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US Army Network Proves Mettle In Afghanistan

But Leaders Worry Upgrades Could be Hit by Budget Cuts

Oct. 29, 2013 - 08:19AM   |  
By PAUL McLEARY   |   Comments
Soldiers begin evaluating capabilities in tactical
Integrated Team: Soldiers integrate Nett Warrior into their training during the Network Integration Evaluation 13.1 at Dona Ana Range, N.M. Budget cuts may slow the network exercises. (US Army)
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WASHINGTON — Despite some changes, one of the most celebrated innovations in soldier communication and situational awareness to hit the battlefield over the past 12 years of war is working just fine in Afghanistan, US Army leaders insist.

But leaders are concerned about the availability of funding to upgrade the network next year.

At the moment, Capability Set 13 — a suite of radios, smartphones and vehicle-mounted data terminals linked by a robust on-the-move network — is working well with elements of the 4th Brigade, 10th Mountain Division, which is tasked with training and advising the Afghan Army.

While the systems had been tested for several years in brigade-sized exercises at White Sands Missile Range, N.M., the 4/10 deployed with about half its combat strength as it focuses more on advising than war fighting.

They’re also one of the last units to deploy, as US troops prepare to pull out by the end of 2014.

So while the size and scope of the mission is much different from what the capability sets were tested for, commanders say the technology is just as useful in a smaller environment.

As US forces leave — there are still about 50,000 soldiers deployed to Afghanistan, which will drop to about 33,000 by the spring — the capability sets “are also enabling our retrograde operations so that we don’t have to leave that infrastructure in place. We can take it down” while still giving the 4/10 full situational awareness, said Col. Mark Elliott, director of the Army’s LandWarNet/Mission Command Directorate.

“The mission that we had planned for Capability Set 13 was a brigade mission,” Brig. Gen. Dan Hughes, program executive officer for Command, Control and Communications-Tactical (PEO C3T), told Defense News. But since that mission no longer exists in Afghanistan, the brigade commander uses the assets a bit differently.

For instance, vehicles equipped with gear to allow them to function as mobile tactical operations centers are called points of presence. Col. Mario Diaz, the 4th Brigade Combat Team’s (BCT’s) commander, used his point of presence “more than he is using the lower pieces of [the network], because he needed to go deeper through some valleys” where communications were only possible through satellites, Hughes said. “He didn’t put in the pieces that we thought. He uses the point of presence and got enough bandwidth out of that to do his mission.”

The network and its components were tested for the past several years at White Sands during the semiannual network integration evaluation (NIE) event. Hughes and Lt. Gen. Keith Walker, head of the Army Capability Integration Center, both insisted that, while the coming budget crunch will force some changes to the NIE, the event won’t suffer any major effects from sequestration, despite having been pushed back a week due to the recent government shutdown.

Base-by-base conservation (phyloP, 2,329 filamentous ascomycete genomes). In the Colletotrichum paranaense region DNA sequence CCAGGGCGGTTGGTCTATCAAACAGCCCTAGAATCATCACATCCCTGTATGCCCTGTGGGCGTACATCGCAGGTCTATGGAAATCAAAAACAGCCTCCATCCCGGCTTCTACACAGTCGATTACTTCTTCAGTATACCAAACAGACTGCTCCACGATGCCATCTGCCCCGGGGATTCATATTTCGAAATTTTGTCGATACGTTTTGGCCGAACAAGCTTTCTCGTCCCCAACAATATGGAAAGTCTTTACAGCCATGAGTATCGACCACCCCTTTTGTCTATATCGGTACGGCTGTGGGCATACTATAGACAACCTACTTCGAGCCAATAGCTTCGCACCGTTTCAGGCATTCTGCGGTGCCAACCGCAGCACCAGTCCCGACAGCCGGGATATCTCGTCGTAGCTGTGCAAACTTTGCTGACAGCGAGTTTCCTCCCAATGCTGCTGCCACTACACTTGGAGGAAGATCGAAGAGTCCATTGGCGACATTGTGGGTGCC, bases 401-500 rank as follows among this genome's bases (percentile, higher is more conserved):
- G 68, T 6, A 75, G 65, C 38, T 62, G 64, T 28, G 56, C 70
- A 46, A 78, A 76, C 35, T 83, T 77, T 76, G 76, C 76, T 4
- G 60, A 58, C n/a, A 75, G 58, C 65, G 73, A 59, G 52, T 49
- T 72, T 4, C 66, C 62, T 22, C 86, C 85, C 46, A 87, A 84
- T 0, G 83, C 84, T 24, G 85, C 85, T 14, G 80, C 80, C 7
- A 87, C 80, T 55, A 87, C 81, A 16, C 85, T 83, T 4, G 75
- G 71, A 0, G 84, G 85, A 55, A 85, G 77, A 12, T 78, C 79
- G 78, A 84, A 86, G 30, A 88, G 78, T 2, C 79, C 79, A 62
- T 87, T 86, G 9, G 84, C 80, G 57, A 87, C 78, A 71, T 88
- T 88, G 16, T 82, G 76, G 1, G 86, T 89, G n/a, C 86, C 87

Over the past decade, Iraq and Afghanistan have acted as a sort of “laboratory” for rapid innovation, Walker said. But now that US troops are heading for the exits in Afghanistan, “we want NIE to be that laboratory.”

With tighter budgets and force reductions that will bring the Army well below 500,000 soldiers over the next several years, keeping operations at the NIE at their current level will prove difficult, though service officials would not provide any details.

“The NIEs might have less in them, but they’re going to be a heck of a lot more focused; ... we’ve gotten dramatically smarter on how to pick out” what technologies and capabilities to include, Hughes said.

Walker pushed back against the idea that the NIE could move from being a biannual event to only annual.

“You could do once a year — you could — but if you do once a year, you have to try and do more things” all at once, which would make it harder to learn lessons.

Overall, the requirements for what the Army needs don’t change, he continued. “What we can afford may change” in the coming years.

Walker insists that since the Army will need to continue to develop, test and evaluate new technologies, spending money on the NIE is well worth the investment.

“You’re going to test new capabilities anyway as part of programs, so you can either test them independently” at different labs and test areas around the country, “or what if you bring them together in one place, reduce the overhead and do one integrated evaluation.”

While the Army tries to work through funding issues and decide how many NIEs to have and how to structure them, there are already developmental efforts being put on hold.

The status of the next version of the WIN-T tactical network that the 4th BCT is using in Afghanistan is still up in the air, for example.

“We have valid requirement” for the upgraded network known as “WIN-T Increment 3,” Hughes said, but the money might not be there.

“Within the next six months to a year, we’ll know where we’re going with Increment 3, but right now we’re just trying to figure out what we can afford.”

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